"Big Eyes" begins with Margaret's escape from her first marriage — teary-eyed, gripping her daughter with one hand, the wheel of the car with the other. Soon she's beginning a new life in the Bay Area, falling into Walter's arms and under his spell. Though he purports to be an artist too — Paris street scenes his specialty — he's more con man than painter. Yet as devious as Walter is, the film leaves you wondering if the success of the work would have been as massive without him.

Margaret's view of a woman's place comes from a different age, just before the rising feminist tide of the 1960s would sweep the nation. The conflict is tied to her growing resentment at being dismissed — as a woman and as an artist. Dominated by men, driven by her art, as she and Walter fight about the paintings, you hear the echoes of other husbands and wives arguing about the idea of equality.

The push and pull between them — Walter increasingly controlling, Margaret fearful enough to consider fleeing — turns the story dark, while the house they live in is sun-washed light. Always such a visual director, Burton plays with the contrasting textures and tones in interesting ways.

In one of the film's most Burton-esque scenes, the couple ends up in court with Walter playing a dandy defending himself, running back and forth between the defense table and the witness stand. The judge finally orders both of them to paint for the jury. What unfolds is a comedy within the competition, the director capturing the surreal scene exactly right.

But mostly "Big Eyes" unfolds like so many film biographies, a bit too literal and linear — then this happens, then this.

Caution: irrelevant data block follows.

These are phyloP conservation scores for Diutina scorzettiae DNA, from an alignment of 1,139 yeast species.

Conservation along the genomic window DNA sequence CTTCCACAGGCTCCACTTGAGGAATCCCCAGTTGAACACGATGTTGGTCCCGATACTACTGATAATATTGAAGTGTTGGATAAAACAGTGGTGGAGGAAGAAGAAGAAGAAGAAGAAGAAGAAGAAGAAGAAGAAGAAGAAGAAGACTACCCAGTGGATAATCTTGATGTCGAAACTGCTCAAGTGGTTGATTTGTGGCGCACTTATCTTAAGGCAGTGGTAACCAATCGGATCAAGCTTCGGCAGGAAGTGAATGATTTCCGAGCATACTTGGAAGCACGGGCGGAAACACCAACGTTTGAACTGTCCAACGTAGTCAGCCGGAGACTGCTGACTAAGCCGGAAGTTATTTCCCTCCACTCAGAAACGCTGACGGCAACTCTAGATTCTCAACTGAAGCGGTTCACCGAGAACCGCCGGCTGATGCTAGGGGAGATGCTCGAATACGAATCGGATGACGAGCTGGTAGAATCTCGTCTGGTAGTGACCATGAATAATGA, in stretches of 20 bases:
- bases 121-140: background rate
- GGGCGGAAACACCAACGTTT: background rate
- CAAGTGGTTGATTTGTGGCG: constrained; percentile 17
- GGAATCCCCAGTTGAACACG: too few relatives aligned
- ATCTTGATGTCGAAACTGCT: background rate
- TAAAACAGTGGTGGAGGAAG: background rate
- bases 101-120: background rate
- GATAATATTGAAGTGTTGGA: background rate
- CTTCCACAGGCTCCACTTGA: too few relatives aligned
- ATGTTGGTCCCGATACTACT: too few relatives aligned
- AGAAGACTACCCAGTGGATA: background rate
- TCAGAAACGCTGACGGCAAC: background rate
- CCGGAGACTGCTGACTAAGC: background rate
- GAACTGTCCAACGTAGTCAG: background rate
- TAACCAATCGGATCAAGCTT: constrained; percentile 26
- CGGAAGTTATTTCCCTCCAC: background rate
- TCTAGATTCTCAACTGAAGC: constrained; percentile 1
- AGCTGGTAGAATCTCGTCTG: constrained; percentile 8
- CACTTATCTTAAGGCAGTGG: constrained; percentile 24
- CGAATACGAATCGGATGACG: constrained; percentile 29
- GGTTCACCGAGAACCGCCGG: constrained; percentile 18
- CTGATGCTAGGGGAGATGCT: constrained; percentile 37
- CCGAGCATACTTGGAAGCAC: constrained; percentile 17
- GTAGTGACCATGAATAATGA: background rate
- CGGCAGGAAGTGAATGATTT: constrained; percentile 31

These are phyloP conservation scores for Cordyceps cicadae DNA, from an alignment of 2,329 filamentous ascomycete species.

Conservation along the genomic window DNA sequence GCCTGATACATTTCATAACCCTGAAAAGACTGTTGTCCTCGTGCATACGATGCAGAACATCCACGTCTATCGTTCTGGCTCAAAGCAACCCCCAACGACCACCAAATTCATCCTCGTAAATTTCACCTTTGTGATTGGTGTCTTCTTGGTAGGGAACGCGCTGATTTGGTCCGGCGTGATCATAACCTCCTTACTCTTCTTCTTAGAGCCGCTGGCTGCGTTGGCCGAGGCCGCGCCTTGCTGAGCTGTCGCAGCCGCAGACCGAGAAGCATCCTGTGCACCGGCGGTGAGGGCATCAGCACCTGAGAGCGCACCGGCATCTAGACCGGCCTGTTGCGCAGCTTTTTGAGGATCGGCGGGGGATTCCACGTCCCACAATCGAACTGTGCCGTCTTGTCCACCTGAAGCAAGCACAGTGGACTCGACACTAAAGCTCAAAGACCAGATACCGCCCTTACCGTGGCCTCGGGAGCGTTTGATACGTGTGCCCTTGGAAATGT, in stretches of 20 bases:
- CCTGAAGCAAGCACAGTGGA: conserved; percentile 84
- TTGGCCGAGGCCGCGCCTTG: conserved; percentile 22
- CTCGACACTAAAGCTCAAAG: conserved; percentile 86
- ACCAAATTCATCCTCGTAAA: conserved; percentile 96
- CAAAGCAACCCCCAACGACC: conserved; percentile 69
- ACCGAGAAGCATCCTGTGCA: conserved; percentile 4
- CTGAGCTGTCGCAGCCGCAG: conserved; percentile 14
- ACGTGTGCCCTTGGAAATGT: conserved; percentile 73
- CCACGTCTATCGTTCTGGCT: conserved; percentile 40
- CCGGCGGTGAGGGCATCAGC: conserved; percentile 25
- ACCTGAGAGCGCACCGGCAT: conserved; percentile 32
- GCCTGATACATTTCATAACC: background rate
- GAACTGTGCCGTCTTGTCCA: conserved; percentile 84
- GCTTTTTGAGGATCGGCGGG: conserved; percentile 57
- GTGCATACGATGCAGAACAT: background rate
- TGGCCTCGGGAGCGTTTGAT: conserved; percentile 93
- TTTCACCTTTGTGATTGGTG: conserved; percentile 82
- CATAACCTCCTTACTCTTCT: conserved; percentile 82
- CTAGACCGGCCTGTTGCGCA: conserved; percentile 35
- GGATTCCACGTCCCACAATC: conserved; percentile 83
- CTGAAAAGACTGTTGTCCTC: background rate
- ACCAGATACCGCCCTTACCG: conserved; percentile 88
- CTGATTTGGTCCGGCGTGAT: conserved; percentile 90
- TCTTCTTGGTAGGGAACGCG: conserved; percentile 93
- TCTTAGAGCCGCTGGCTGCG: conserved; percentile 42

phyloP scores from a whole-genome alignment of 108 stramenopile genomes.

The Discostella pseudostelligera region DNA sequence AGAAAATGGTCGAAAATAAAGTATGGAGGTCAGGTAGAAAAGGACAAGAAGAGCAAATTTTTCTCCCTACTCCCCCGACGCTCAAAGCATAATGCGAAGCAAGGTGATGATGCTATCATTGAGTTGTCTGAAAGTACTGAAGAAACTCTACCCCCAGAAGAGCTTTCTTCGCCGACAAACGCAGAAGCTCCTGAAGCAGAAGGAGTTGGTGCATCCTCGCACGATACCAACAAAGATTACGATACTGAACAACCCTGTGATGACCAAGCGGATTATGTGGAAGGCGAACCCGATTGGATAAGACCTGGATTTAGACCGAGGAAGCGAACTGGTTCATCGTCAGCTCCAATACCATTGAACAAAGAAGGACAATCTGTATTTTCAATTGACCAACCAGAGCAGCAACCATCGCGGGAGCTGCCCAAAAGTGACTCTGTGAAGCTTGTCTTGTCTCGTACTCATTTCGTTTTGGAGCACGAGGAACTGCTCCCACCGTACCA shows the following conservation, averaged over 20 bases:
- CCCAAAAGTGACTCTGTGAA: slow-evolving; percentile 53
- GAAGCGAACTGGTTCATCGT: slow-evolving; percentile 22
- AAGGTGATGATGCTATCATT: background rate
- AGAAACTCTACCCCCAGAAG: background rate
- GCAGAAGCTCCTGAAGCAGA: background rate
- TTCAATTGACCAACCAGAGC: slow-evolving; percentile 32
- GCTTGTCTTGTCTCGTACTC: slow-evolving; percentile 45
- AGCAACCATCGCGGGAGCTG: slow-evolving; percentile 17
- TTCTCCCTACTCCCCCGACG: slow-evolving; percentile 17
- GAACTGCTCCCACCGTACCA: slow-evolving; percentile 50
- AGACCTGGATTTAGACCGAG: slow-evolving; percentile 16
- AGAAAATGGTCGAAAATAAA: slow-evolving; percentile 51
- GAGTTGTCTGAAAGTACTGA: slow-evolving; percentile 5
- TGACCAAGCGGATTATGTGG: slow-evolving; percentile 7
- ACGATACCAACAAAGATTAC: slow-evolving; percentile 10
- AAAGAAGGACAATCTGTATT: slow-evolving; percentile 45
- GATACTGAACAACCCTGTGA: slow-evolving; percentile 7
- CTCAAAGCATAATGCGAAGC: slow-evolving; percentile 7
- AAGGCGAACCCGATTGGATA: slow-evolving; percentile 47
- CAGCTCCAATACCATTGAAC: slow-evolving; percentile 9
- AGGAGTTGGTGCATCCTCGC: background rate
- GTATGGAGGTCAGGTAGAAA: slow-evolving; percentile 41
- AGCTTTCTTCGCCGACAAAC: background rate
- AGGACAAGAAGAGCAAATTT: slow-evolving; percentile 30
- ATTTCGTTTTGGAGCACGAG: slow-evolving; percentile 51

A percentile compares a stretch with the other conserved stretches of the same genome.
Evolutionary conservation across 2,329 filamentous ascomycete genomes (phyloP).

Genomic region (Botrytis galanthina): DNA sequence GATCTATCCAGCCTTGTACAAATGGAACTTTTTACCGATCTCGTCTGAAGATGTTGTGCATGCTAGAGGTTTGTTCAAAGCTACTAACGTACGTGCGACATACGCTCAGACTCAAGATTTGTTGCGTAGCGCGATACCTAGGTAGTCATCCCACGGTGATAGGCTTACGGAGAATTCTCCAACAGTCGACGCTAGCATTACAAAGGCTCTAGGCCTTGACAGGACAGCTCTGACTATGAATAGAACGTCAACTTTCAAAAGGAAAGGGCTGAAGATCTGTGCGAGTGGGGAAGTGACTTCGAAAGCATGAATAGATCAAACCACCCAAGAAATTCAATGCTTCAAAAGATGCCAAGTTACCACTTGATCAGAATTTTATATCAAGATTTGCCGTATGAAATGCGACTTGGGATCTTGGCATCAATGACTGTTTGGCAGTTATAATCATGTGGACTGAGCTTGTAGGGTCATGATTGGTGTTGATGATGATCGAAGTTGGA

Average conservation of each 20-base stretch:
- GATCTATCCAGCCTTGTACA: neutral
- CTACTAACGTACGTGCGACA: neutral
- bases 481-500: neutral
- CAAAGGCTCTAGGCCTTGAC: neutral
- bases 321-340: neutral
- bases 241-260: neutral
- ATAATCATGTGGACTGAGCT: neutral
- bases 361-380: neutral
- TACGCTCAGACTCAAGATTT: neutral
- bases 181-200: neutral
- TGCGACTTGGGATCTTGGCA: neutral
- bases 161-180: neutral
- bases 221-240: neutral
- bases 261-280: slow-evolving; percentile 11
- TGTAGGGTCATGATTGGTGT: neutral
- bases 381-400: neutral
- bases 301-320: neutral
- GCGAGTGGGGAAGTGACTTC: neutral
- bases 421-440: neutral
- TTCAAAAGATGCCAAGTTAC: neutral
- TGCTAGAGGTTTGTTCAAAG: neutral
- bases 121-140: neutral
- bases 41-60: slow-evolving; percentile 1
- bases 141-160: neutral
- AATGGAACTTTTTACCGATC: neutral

The movie does come with all of the filmmaker's polish, the era beautifully dressed, designed and shot by a first-class crew led by cinematographer Bruno Delbonnel, production designer Rich Heinrichs and an inspired Colleen Atwood, like Heinrichs, a frequent collaborator on Burton projects.

Adams is affecting in playing subservient, eyes uncertain, lips quivering. But somehow it still feels too safe, without the same emotional risks that characterize her work, a wide range including last year's sexy, smart moll in "American Hustle" and handling that hot stove in "Julie & Julia" with Meryl Streep.

In contrast, Waltz takes Walter to extremes, quite irritating in his demanding entitlement, the smile plastered on. The sly sensibility the actor has brought to other florid characters — a Nazi colonel in "Inglourious Basterds," a brazen bounty hunter in "Django Unchained" — is shelved.

Both Adams and Waltz received Golden Globe nominations for their efforts, but were bypassed by the Screen Actors Guild.

Suburban America in the late 1950s and early '60s is a period Burton is fond of nosing around in. In teasing out all the nuances of Margaret's situation, the director channels the conformity better than the ambition and need that drive her.

In that sense, "Big Eyes" is Burton's most down-to-earth work yet, as conventional as the times. Not nearly as unorthodox as its subject, or the director himself.

betsy.sharkey@latimes.com

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'Big Eyes'

MPAA rating: PG-13 for thematic elements and brief strong language

Running time: 1 hour, 46 minutes

Playing: In general release